Mismatched Lust Between the Sexes

OKCupid founder Christian Rudder has a new book out: Dataclysm: Who We Are (When We Think No One’s Looking). Rudder is the guy responsible for the always fascinating OKTrends blog, which he started in 2009. From Nate Silver’s blog Five Thirty Eight, we learn that Dataclysm is based on Rudder’s OKTrends posts, for which he spent countless hours crunching data in Excel.

Rudder’s first chapter covers the basics of sexual attraction, and highlights how the sexes differ in this regard.

“Women who are, say, 28 find guys who are also 28 about the most attractive, and so forth. Up until about 40, when that’s getting too old.”


Actually, you can see that before age 29 women prefer men 1-3 years older. After 30, they prefer men younger than themselves. Rudder is careful to point out that this is not about choosing a long-term partner, it’s simply a measurement of who women find hot.

“This is attractiveness votes, so think of this as our proxy for lust.”

Rudder then showed the male version: [Read more...]


What Does a Person’s Sexual Number Really Tell Us?

numberOne thing that’s changed dramatically during the last generation is the fixation of young people on their sexual “number.” That is, the number of people they’ve had sex with. (Note: We’re talking P in V here.)

I have never been asked the question, nor have I ever asked a man to share his number. Well, that’s not technically true. I asked my college boyfriend (my first) if he lost his virginity with me, and he refused to answer. I took that as a yes.

Though young people today have fewer partners than they did 20 years ago, they’re much more preoccupied with keeping track.

The sexual double standard is stronger than ever, as evidenced by fudged accounting; men tend to exaggerate their numbers and women often minimize theirs. Just how useful is this information? Consider the following examples of half a dozen different 25 year-old guys: [Read more...]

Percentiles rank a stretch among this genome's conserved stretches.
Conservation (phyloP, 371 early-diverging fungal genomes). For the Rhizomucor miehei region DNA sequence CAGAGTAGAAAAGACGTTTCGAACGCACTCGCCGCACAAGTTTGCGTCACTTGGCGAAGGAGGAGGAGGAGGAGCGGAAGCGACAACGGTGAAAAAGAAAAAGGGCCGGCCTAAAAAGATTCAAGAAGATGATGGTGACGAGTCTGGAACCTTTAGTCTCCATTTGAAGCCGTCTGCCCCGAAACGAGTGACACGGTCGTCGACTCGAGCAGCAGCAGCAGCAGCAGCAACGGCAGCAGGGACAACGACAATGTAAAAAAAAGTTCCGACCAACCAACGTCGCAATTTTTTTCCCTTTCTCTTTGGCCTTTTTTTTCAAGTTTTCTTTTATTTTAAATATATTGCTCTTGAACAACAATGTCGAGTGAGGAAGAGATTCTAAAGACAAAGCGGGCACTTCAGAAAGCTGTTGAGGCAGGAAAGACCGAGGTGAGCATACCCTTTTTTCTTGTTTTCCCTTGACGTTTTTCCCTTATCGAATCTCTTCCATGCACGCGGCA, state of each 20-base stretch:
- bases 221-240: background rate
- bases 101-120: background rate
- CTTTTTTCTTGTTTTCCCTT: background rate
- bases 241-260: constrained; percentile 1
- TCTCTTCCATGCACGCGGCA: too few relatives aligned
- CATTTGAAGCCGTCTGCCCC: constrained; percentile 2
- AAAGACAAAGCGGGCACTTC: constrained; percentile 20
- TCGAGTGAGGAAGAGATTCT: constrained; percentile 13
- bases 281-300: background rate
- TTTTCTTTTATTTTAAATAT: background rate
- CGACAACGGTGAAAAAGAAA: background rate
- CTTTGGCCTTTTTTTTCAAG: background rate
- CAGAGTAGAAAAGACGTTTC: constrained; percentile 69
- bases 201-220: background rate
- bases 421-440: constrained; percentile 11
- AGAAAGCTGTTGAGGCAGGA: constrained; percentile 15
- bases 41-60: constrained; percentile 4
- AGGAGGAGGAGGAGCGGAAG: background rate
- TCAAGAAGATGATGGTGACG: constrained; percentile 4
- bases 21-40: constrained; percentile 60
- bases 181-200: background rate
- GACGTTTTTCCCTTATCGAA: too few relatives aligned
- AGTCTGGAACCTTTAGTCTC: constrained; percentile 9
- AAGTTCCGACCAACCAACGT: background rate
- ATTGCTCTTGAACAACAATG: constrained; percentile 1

Hookup Culture and the Golden Rule

A viable strategy for the 21st century?

A viable strategy for the 21st century?

Conor Friedersdorf’s article When ‘Do Unto Others’ Meets Hookup Culture in today’s Atlantic poses a refreshing and overdue question: Why are traditional conservatives hellbent on fighting contemporary sexual mores with doomsday predictions of the end of Western civilization as we know it? Smug predictions of eternal damnation for sexual sinners are the cherry on top of this Judgment sundae. Quoting Damon Linker on the tradcon perspective:

“From the fourth century, down to roughly my grandparents’ generation, the vast majority of people in the Western world believed without question that masturbation, pre-marital sex, and promiscuity were wrong, that out-of-wedlock pregnancy was shameful, that adultery was a serious sin, that divorce should either be banned or allowed only in the rarest of situations, and that homosexual desires were gravely disordered and worthy of severe punishment.

…Some of our fellow citizens (religious traditionalists and other social conservatives) are terrified by the new dispensation.”

This terror is expressed daily in the Christo-manosphere. But how effective is this strategy in changing minds and shifting the culture? [Read more...]


Escaping The Narcissist Monster

NarcissistThe Narcissist monster belongs under your bed, not in it.

Tomorrow marks the publication of a new book by Jeffrey Kluger, senior editor and science writer at Time magazine: The Narcissist Next Door: Understanding the Monster in Your Family, in Your Office, in Your Bed-in Your World

Kluger points out that we’re all sociopaths in the beginning:

“Small children, by their very nature, are moral monsters. They’re greedy, demanding, violent, selfish, impulsive and utterly remorseless.

…They expect to be adored but not disciplined, rewarded but never penalized, cared for and served by parents and family without caring or serving reciprocally.”

This is narcissistic psychopathology only when we fail to outgrow it. [Read more...]


Dating On Tinder: A Case Study

TinderLongtime reader Jenna recently approached me for coaching based on a post I wrote characterizing Tinder as an app that is bringing back traditional dating, at least for some of its users. Jenna, who’s in her mid-20s, wants to meet new people but isn’t interested in traditional online dating.

Among her friends, there’s considerable buzz around Tinder, Hinge and Coffee Meets Bagel. Each of these sites pulls data in from your Facebook account and shows any connections within your social circle. As a result, the demographics skew quite young. And it’s less intimidating for women to meet strangers who have friends or acquaintances in common.

Jenna signed up for all three apps but liked the volume of potential choices on Tinder. She found the app really fun and somewhat addictive. Because there’s no rejection, Tinder eliminates approach anxiety for guys and girls don’t feel any obligation to communicate with anyone they’re not interested in. [Read more...]